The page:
Theses Doctoral

Vibrational microscopy for super-multiplexing, vibrational sensing and high-throughput metabolic imaging

Shi, Lixue

Vibrational imaging approaches including Raman microscopy and IR-absorption micro-spectroscopy can provide rich chemical information about biological samples. This dissertation contributes to improve the capabilities of vibrational microscopy in three aspects each with corresponding biological applications. First, along the line of combining electronic resonant effect with stimulated Raman scattering (SRS), we studied the spectroscopic characteristics for on-resonant SRS case and demonstrated the utility of electronic pre-resonant SRS on super-multiplexed imaging for live cells and tissue sections. Second, we provided a new light-matter interaction as a hybrid technique of Raman and fluorescence, called stimulated Raman excited fluorescence (SREF), bringing the long-sought-after goal of detecting single-molecule Raman scattering without plasmonic enhancement into view. Coupling SREF with vibrational sensing, local electric field and hydrogen-bonding environment can thus be visualized in situ. Third, we brought small vibrational probes into mid-infrared imaging for the goal of rich-information-content, high-throughput metabolic imaging.

Chapter 1 introduces some basis of Raman scattering, and provides an overview of state-of-art SRS microscopy.

Chapter 2 explores on the rigorous electronic resonant region with SRS (er-SRS) through suppression of electronic background and subsequent retrieval of vibrational peaks. In agreement with theoretical prediction, changing of vibrational band shapes from normal Lorentzian, through dispersive shapes, to inverted Lorentzian is observed when approaching electronic resonance. As large as 10-23 cm2 of resonance Raman cross section is estimated in er-SRS.

In Chapter 3, a new light-matter interaction called stimulated Raman excited fluorescence (SREF) is studied. Through stimulated Raman pumping to an intermediate vibrational eigenstate followed by an upconversion to an electronic fluorescent state, SREF encodes vibrational resonance into the excitation spectrum of fluorescence emission. By leveraging superb sensitivity of SREF, we achieved all-far-field single-molecule Raman spectroscopy and imaging without plasmonic enhancement.

Chapter 4 details the development of SREF into a novel water-sensing tool, by coupling with vibrational solvatochromism of environment-sensitive Raman mode. This new technique allows direct visualization on spatially-resolved distribution of water states inside single mammalian cells. Interesting intracellular heterogeneity of water states between nucleus and cytoplasm has been revealed.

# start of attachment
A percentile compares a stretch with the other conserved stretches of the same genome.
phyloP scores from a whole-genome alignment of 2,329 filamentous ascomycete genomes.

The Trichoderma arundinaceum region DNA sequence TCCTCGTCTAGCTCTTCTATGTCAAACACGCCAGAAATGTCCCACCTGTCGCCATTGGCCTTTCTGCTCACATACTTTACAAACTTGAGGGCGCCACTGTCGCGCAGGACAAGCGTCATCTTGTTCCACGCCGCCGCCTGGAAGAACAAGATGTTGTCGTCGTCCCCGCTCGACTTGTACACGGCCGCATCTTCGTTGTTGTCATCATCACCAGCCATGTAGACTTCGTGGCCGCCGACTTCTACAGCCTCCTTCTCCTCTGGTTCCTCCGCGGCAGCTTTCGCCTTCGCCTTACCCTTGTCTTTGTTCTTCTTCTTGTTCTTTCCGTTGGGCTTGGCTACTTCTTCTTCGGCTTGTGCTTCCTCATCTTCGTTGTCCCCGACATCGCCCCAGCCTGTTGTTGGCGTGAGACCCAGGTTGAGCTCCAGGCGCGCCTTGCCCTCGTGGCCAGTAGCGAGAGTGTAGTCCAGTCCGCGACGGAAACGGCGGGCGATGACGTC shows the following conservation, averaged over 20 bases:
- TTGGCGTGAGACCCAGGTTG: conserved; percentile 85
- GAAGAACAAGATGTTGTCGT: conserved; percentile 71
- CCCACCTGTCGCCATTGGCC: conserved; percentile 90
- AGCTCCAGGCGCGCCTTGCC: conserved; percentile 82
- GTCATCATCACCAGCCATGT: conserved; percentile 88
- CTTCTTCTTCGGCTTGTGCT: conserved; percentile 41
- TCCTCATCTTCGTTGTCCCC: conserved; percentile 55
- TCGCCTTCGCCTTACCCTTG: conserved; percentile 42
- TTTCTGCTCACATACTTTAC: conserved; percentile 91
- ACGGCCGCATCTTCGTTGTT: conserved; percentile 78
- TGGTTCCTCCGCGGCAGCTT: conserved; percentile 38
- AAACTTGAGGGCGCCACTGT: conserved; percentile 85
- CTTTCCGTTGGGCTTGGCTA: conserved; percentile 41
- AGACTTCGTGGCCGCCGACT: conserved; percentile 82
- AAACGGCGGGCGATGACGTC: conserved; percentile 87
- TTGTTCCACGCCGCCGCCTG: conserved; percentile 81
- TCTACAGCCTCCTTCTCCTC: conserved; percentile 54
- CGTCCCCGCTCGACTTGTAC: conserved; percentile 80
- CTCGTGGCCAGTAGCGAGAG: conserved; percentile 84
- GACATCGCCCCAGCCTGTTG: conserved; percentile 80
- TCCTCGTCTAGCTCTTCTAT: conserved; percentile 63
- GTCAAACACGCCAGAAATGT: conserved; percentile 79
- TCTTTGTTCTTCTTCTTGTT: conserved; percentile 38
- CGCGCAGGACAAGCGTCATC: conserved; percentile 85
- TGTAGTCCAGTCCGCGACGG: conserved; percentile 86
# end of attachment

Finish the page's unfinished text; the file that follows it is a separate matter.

Chapter 5 demonstrates the utility of epr-SRS in super-multiplexed imaging with either commercial fluorophores in lives cells or our MARS probes on tissue sections. Multiplex protein-based tissue imaging is completed with newly-designed functional MARS dye with up to 12 channels simultaneously.

Chapter 6 focus on metabolic imaging by mid-infrared (MIR) microscopy with vibrational probes. Raman scattering microscopy has made a major advance in metabolic imaging utilizing vibrational probes, yet is limited to relatively low throughput. As an alternative solution, MIR microscopy provides significantly higher cross section and exhibits as a rich-information-content, high-throughput technique with recent rapid technical advances. We introduced three types of small vibrational probes as azide, 13C and carbon-deuterium for studying dynamic metabolic activities of protein, lipids and carbohydrates in cells, small organisms and mice for the first time. Two MIR microscopy platforms as Fourier transform infrared (FTIR) absorption microscopy and discrete frequency mid-infrared (DFIR) microscopy were utilized to validate the generality of our vibrational probes and applicability for single-cell metabolic profiling and metabolism study on large-scale tissues.


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More About This Work

Academic Units
Thesis Advisors
Min, Wei
Ph.D., Columbia University
Published Here
January 24, 2020